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Diet & Nutrition

The many faces of dementia

As the population ages, the incidence of dementia is rising at an alarming rate, but it’s not one single disease and some forms can be reversed, says Professor Kerryn Phelps.

By Professor Kerryn Phelps
As the population ages, the incidence of dementia is rising at an alarming rate, but it’s not one single disease and some forms can be reversed, says Professor Kerryn Phelps.
Alzheimer’s Australia has estimated that without a medical breakthrough, there will be nearly 900,000 Australians with dementia by 2050.
The 2015 Intergenerational Report projected that the proportion of Australia’s population over the age of 85 will increase from 2 per cent of the total population to almost 5 per cent in that time and that of people over the age of 65 will increase from 15 per cent to 22.6 per cent.
Age is the biggest risk factor for dementia – one in three people over the age of 85 and almost one in 10 people over 65 – develop the condition. These disturbing statistics mean that many Australian families will be affected by dementia.
Dementia is not one single disease.
The term “dementia” refers to a deterioration of intellectual capacity and personality changes caused by damage to neurons in the brain.
Some of the many forms of dementia you may hear about include Alzheimer’s disease, vascular dementia, dementia with Lewy bodies (DLB), Parkinson’s disease and Wernicke-Korsakoff syndrome (related to severe thiamin deficiency caused by excessive alcohol).
Alcohol-related dementia is most likely a combination of a direct toxic effect of alcohol on brain cells and a result of alcohol-related vitamin deficiencies, particularly thiamin. It can be recognised by changes in personality, problems with memory and learning, difficulty with balance and impaired judgement and social skills.
Males who drink more than six standard alcoholic drinks a day and women who drink more than four (equivalent to half a bottle of wine), are at increased risk of developing alcohol-related dementia. The condition is reversible in the early stages if alcohol consumption stops and nutrition is corrected with diet and supplements.
Some but not all causes of Alzheimer’s disease have a known genetic influence. There are so-called “risk genes”, such as ApoE 4, where the risk of dementia is increased, but developing dementia is not inevitable.
In fact, half of the people aged 85 who have two copies of this gene do not have symptoms of Alzheimer’s disease at that age. And then there are the rare “deterministic genes” (amyloid precursor protein or APP, presenilin-1 and presenilin-2), which, if present, mean that person will inevitably develop dementia.
Whether to have the test is a big ethical and philosophical question. If you know that you are carrying the gene for increased risk, you may be more careful with your lifestyle decisions throughout life and it may help with planning for later life.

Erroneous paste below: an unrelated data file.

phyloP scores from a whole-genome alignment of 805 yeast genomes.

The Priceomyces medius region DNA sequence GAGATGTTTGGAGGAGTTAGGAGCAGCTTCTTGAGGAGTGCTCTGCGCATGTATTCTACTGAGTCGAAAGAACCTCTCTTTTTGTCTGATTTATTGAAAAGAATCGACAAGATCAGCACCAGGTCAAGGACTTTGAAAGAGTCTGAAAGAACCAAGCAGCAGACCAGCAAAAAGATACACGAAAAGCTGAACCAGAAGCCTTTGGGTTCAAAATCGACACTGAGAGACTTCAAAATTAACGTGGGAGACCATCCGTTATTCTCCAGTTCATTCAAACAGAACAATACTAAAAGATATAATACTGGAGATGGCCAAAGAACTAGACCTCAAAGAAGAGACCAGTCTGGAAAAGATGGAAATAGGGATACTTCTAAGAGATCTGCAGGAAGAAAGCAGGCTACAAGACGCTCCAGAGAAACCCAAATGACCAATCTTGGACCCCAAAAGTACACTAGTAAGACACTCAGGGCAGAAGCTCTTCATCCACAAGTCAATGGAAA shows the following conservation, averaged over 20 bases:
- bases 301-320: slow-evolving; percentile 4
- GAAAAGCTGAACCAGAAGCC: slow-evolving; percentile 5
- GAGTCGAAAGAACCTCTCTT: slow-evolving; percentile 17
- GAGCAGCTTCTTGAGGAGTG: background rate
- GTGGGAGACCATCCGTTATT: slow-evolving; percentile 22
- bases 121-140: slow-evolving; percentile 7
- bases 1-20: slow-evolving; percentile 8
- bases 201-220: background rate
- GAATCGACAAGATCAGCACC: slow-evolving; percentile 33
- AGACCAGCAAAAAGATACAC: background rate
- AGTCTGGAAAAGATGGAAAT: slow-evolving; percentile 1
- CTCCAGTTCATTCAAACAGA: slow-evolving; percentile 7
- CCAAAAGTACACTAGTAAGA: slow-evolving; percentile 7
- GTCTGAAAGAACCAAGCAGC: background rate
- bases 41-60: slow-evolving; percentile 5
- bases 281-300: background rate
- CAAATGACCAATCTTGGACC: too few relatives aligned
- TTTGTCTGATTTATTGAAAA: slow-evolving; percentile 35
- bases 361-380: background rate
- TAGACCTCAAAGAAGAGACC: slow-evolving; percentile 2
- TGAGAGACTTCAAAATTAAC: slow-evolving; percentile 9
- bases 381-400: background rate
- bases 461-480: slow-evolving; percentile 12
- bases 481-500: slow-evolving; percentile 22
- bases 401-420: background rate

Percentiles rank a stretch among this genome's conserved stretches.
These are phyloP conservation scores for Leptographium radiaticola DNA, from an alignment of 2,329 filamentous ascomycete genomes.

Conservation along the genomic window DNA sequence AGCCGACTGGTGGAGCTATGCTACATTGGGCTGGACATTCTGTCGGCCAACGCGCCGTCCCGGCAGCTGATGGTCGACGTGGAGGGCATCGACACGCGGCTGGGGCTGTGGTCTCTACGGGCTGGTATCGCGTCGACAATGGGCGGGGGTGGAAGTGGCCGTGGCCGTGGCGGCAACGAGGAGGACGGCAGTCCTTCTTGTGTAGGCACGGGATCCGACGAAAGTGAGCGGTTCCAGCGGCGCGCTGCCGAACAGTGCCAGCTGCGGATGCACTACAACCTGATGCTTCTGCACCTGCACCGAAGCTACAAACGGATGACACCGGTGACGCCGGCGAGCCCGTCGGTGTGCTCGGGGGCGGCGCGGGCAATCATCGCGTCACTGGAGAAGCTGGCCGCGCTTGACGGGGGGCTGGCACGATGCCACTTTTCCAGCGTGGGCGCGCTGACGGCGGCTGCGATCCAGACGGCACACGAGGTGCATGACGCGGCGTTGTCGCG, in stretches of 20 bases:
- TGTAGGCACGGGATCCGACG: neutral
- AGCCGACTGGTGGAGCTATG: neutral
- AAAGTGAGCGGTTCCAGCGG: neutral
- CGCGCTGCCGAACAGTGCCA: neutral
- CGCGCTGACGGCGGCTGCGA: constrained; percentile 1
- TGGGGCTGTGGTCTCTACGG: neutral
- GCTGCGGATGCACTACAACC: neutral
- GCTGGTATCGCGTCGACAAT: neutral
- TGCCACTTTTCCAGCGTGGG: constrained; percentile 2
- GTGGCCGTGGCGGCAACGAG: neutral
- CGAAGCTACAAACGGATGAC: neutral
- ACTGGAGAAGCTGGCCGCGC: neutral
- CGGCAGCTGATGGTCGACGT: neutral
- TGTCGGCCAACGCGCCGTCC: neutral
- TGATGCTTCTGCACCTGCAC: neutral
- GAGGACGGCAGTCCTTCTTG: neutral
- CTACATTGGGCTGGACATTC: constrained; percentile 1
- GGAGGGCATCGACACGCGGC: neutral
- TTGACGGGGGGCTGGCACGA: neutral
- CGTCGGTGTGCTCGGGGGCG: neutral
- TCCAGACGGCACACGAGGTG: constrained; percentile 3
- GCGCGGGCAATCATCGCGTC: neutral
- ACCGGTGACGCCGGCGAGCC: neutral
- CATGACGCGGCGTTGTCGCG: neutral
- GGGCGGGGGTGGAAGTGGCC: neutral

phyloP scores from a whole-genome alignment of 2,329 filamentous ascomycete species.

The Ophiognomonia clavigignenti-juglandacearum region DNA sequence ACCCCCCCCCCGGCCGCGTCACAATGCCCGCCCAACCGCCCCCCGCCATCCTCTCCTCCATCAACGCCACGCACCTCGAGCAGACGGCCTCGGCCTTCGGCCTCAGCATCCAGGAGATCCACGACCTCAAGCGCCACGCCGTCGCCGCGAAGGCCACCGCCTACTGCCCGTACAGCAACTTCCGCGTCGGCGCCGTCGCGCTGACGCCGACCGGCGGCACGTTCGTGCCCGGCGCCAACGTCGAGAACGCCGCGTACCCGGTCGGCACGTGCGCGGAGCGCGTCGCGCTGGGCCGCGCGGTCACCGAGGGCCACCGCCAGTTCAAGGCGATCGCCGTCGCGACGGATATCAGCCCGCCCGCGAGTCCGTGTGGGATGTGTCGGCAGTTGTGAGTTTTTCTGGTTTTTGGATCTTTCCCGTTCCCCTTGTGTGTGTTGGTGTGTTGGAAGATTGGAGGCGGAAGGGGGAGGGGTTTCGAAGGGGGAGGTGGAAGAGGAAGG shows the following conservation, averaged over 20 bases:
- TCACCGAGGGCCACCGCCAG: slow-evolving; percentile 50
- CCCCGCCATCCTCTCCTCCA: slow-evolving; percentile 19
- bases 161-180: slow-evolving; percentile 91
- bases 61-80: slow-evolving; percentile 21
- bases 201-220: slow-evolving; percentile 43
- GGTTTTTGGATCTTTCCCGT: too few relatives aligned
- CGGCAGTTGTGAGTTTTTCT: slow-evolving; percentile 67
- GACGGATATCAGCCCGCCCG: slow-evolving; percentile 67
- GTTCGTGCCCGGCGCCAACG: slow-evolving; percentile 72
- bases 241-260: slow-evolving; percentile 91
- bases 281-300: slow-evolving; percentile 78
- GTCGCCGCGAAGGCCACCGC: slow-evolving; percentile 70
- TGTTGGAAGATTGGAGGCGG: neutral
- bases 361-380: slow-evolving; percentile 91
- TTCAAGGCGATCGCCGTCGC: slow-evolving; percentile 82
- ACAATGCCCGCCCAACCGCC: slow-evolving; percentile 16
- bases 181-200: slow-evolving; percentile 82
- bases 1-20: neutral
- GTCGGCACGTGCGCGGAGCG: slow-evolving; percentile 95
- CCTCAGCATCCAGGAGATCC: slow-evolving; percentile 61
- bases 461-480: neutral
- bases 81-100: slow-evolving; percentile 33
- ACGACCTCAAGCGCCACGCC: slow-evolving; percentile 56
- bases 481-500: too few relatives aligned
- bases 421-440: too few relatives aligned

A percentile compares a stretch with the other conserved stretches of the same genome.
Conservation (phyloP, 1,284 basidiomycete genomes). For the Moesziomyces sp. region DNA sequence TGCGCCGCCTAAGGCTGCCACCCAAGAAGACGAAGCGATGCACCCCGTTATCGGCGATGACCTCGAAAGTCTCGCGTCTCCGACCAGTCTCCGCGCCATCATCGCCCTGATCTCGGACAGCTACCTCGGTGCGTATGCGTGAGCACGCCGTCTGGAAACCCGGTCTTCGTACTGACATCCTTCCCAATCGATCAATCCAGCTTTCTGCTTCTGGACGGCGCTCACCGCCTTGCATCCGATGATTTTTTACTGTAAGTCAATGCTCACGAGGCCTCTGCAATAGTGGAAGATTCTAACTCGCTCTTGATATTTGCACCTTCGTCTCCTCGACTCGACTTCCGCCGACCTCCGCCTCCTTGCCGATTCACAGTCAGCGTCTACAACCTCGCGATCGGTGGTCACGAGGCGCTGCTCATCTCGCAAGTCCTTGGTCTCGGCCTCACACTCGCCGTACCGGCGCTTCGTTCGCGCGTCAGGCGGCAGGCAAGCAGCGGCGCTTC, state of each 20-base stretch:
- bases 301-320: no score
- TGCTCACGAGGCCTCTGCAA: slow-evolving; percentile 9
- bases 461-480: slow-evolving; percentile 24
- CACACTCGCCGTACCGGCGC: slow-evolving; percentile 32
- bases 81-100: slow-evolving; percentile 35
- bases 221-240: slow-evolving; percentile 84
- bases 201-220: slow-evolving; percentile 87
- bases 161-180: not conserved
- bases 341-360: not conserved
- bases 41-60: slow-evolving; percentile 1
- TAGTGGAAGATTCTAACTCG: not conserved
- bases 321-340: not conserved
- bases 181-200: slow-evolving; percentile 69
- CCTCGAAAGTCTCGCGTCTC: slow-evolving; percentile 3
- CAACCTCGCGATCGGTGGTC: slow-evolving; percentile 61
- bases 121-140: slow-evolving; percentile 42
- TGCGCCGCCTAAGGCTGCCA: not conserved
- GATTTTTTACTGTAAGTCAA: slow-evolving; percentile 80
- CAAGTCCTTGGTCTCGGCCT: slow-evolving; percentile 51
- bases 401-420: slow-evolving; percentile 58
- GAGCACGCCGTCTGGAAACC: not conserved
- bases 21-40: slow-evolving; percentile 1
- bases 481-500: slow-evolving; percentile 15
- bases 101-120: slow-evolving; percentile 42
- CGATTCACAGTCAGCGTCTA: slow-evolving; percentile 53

Until a cure is available, each individual has to consider whether they want to know that they will develop dementia at some time in the future. Specialised genetic counselling is essential before you consider having testing.
The early signs of dementia usually include difficulty remembering the details of recent conversations, names or events.
Depression and apathy, irritability, disorganisation, impaired judgement and difficulty making decisions are also frequent features in the early stages.
However, age is not the only risk factor and lifestyle habits do have a big influence on brain function in older age, too.
Interestingly, in the same week as the release of the Intergenerational Report, the Queensland government announced what it described as a major breakthrough in dementia research.
Scientists have found that non-invasive ultrasound technology can be used to break apart the neurotoxic amyloid plaques that result in memory loss and cognitive decline.
This research has been performed on animals and has not yet been tested on humans, but it indicates that research activity is making progress.
If you suspect that you or someone close to you has the early signs of dementia, the first step is to see your GP for a full medical assessment.
Some medical conditions, such as depression, may mimic the early signs of dementia. There may be a referral for neuropsychological assessment and imaging, such as a brain MRI.
At this stage, medication is at best only minimally effective in delaying the progression of dementia, once the process has begun.
This makes it all the more important for you to do whatever you can to protect your brain function throughout life.
HOW TO PROTECT YOUR BRAIN
There is no 100 per cent guaranteed formula for protecting your brain function into old age, but there are some lifestyle factors that we know will reduce your risk of dementia.
1.Don’t smoke.
2.Do regular daily physical exercise.
3.Do mentally challenging activities (daily cognitive exercise).
4.Avoid activities likely to cause brain injury.
5.Stick to a healthy low (saturated) fat diet with a high intake of plant foods and Omega-3 fatty acids.
6.Have regular check-ups of your blood pressure.
7.Keep your cholesterol in the healthy range through a healthy lifestyle.
8.Prevent Type 2 diabetes by controlling blood sugar levels with exercise, nutrition and weight control.
9.Avoid excessive consumption of alcohol.
10.Maintain supportive social networks.
This story originally appeared in the May 2015 issue of The Australian Women’s Weekly.

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